UK (University of Reading) Expert comment: ‘Performers not protected from AI imitation’

‘We absolutely need better rights as to what happens to your voice or your face or your body when it’s recorded in digital media.’

These are the thoughts of Dr Mathilde Pavis, of the University of Reading’s School of Law, in response to a legal battle between performer Greg Marston and IBM after the former discovered his AI-manipulated voice was being used online without his knowledge.

Dr Mathilde Pavis has teamed up with the union Equity to create a guide for stars of the screen that will help them retain rights to their likeness. Commenting on the emerging controversy, Dr Pavis said: “The UK legal framework is not well designed to protect performers from unauthorised imitations of their work using AI technology. The best things performers and content creators working with them can do is educate themselves on their rights and use contracts smartly.

“Today, the UK legal framework is not well designed to protect performers because it is made up of a complex patchwork of different laws. This impacts performers who want to work with AI technologies and those who want to stay away from it altogether. Current laws are difficult to navigate for performers, technology developers and for media production companies. As it stands, it is a lose-lose situation.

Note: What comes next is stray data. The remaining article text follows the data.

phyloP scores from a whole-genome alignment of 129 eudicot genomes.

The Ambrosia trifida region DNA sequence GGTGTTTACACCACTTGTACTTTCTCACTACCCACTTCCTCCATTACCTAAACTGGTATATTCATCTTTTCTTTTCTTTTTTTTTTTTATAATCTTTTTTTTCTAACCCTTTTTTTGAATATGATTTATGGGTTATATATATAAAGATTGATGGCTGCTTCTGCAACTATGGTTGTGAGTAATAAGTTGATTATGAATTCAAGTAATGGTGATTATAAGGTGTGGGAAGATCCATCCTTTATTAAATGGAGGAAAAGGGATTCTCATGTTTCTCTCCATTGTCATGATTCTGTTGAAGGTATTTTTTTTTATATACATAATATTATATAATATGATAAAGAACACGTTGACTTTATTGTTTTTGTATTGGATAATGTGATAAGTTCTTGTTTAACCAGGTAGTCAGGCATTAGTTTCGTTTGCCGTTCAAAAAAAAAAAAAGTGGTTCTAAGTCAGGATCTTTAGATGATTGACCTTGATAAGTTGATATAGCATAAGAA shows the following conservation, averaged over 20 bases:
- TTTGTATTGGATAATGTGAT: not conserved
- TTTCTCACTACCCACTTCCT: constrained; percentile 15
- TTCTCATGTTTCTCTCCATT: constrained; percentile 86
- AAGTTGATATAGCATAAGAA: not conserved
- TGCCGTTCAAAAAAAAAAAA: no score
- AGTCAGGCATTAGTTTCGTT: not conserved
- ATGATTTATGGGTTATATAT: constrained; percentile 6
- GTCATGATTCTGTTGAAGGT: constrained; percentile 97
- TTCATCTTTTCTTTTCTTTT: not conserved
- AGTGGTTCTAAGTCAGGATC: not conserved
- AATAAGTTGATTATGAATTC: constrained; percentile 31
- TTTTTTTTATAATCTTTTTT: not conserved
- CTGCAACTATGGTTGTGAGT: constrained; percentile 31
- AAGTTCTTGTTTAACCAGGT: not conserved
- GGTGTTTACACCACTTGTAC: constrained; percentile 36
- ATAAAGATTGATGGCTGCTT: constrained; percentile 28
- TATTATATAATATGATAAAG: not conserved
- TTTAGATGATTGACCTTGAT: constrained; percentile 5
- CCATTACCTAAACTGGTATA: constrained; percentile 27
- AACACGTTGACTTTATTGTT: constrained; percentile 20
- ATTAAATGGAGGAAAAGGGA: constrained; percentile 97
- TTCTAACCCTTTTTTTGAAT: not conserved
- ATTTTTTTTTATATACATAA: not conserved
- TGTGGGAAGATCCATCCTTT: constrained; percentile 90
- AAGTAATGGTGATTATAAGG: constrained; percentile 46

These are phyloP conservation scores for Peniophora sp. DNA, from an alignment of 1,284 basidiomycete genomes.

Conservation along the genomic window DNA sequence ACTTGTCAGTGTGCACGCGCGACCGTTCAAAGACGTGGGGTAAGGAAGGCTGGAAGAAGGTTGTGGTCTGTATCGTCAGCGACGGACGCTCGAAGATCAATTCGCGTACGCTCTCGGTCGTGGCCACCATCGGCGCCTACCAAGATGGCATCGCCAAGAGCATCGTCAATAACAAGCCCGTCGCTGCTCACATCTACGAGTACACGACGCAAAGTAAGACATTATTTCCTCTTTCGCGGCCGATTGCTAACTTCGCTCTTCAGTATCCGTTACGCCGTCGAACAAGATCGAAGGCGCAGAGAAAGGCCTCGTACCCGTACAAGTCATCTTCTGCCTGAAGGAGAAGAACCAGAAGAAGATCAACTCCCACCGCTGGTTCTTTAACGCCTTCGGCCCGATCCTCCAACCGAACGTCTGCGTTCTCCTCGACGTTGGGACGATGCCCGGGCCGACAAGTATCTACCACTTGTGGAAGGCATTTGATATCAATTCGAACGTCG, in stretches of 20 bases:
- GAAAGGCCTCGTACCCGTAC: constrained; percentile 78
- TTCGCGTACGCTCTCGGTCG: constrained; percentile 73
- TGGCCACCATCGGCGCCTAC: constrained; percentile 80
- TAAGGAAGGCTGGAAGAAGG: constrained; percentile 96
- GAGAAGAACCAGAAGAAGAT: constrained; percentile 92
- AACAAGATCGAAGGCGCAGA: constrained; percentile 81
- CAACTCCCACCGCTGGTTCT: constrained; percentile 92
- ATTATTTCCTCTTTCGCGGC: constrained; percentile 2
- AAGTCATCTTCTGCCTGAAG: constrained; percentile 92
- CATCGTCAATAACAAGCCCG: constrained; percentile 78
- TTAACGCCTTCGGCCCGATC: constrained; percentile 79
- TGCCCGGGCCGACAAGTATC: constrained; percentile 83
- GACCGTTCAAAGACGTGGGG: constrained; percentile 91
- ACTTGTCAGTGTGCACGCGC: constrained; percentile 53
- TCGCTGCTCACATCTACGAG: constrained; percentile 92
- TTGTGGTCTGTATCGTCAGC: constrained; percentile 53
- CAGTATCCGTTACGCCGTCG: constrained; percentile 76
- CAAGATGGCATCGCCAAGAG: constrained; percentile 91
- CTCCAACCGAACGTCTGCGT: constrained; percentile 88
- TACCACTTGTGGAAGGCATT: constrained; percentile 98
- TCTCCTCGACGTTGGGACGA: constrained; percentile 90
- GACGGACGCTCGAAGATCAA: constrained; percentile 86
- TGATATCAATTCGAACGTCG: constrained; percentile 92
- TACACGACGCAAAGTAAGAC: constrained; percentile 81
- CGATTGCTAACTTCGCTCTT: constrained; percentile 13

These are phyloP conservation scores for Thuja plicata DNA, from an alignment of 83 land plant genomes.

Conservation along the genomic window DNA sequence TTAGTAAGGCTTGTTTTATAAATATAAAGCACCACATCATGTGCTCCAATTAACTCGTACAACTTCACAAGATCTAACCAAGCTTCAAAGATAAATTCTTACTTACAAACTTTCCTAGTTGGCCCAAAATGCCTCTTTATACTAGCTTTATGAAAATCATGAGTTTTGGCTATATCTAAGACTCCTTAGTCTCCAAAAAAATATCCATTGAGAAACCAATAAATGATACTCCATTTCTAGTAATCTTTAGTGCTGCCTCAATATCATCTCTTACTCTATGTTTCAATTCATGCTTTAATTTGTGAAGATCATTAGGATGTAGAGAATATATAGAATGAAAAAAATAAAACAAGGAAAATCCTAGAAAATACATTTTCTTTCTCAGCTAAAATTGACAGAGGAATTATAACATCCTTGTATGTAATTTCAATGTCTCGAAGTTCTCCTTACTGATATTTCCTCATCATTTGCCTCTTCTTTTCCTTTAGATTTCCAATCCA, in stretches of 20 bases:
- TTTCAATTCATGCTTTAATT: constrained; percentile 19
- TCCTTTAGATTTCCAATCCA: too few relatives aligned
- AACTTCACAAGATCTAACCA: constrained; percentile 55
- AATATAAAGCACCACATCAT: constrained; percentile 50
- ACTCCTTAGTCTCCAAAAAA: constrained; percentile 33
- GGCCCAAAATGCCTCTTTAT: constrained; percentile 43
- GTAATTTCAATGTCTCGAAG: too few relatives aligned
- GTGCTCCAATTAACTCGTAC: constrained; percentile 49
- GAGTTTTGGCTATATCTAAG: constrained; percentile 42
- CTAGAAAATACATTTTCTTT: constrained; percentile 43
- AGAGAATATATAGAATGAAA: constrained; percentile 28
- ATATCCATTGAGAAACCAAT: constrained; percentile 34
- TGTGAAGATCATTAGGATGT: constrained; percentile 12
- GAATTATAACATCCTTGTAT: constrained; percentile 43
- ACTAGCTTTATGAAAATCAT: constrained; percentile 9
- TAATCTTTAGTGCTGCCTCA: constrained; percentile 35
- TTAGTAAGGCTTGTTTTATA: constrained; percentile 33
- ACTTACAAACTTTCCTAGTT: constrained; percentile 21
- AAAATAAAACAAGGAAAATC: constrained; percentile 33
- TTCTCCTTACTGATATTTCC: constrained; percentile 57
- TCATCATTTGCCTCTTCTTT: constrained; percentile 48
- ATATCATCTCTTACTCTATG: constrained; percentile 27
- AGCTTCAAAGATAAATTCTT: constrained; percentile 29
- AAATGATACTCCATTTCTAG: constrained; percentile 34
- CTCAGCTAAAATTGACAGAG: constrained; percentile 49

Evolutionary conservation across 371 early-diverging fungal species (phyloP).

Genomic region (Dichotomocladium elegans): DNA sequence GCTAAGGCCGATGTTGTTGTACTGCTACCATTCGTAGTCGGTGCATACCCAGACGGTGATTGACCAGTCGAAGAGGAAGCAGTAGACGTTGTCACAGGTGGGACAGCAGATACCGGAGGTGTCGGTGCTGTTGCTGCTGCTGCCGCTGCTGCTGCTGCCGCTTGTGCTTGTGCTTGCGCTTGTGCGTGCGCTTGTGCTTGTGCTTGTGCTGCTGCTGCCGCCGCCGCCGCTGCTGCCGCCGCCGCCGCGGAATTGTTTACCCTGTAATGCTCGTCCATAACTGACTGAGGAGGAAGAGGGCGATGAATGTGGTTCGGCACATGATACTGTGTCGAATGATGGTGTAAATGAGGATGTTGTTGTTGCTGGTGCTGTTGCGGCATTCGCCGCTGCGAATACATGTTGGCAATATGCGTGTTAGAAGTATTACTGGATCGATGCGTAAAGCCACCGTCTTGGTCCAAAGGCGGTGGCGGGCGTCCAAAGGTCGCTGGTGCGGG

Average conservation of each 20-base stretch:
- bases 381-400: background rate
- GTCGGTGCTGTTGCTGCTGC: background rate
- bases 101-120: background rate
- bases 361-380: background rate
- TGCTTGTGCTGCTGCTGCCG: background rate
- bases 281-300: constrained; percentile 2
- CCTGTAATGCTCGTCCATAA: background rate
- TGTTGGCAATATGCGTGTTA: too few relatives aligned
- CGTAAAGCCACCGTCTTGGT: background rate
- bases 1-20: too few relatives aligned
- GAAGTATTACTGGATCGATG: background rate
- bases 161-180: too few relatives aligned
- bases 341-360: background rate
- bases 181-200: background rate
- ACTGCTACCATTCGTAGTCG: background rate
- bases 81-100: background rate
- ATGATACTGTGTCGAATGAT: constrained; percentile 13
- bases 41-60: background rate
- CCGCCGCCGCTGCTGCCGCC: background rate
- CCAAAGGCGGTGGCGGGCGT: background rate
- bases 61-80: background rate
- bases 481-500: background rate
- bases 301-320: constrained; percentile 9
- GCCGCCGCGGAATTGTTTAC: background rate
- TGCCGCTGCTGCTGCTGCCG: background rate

“Performers are amongst the creators most vulnerable to unauthorised digital imitations generated because their work not only contains their intellectual property (their performances) but it also captures their personal data like their face, their voice and their body.

“In this regard, performers’ interests should be the government’s top priority when it comes to reforming the law in light of new AI technologies. All citizens stand to gain from the protection the law extends to performers because it will create important industry standards on what technology developers can and cannot do with people’s voices and likenesses.

“Protecting your legal and economic interests by using a contract adapted to AI work is not about being an “innovation sceptic” or “anti-AI” – to the contrary. Performers will need to put in place the same type of measures (like contractual clauses) to protect their interests whether they want to collaborate with AI companies to develop new products or avoid being involved in projects which feature AI technology.

“The Equity toolkit will work well to set new industry standards with AI companies keen to “do the right thing” and self-govern in this way. Law reforms and new regulations will still be needed to make sure performers, and other content creators, have the means to protect themselves in cases where their work will be misused by technology users or market players not sharing Equity’s vision for AI.”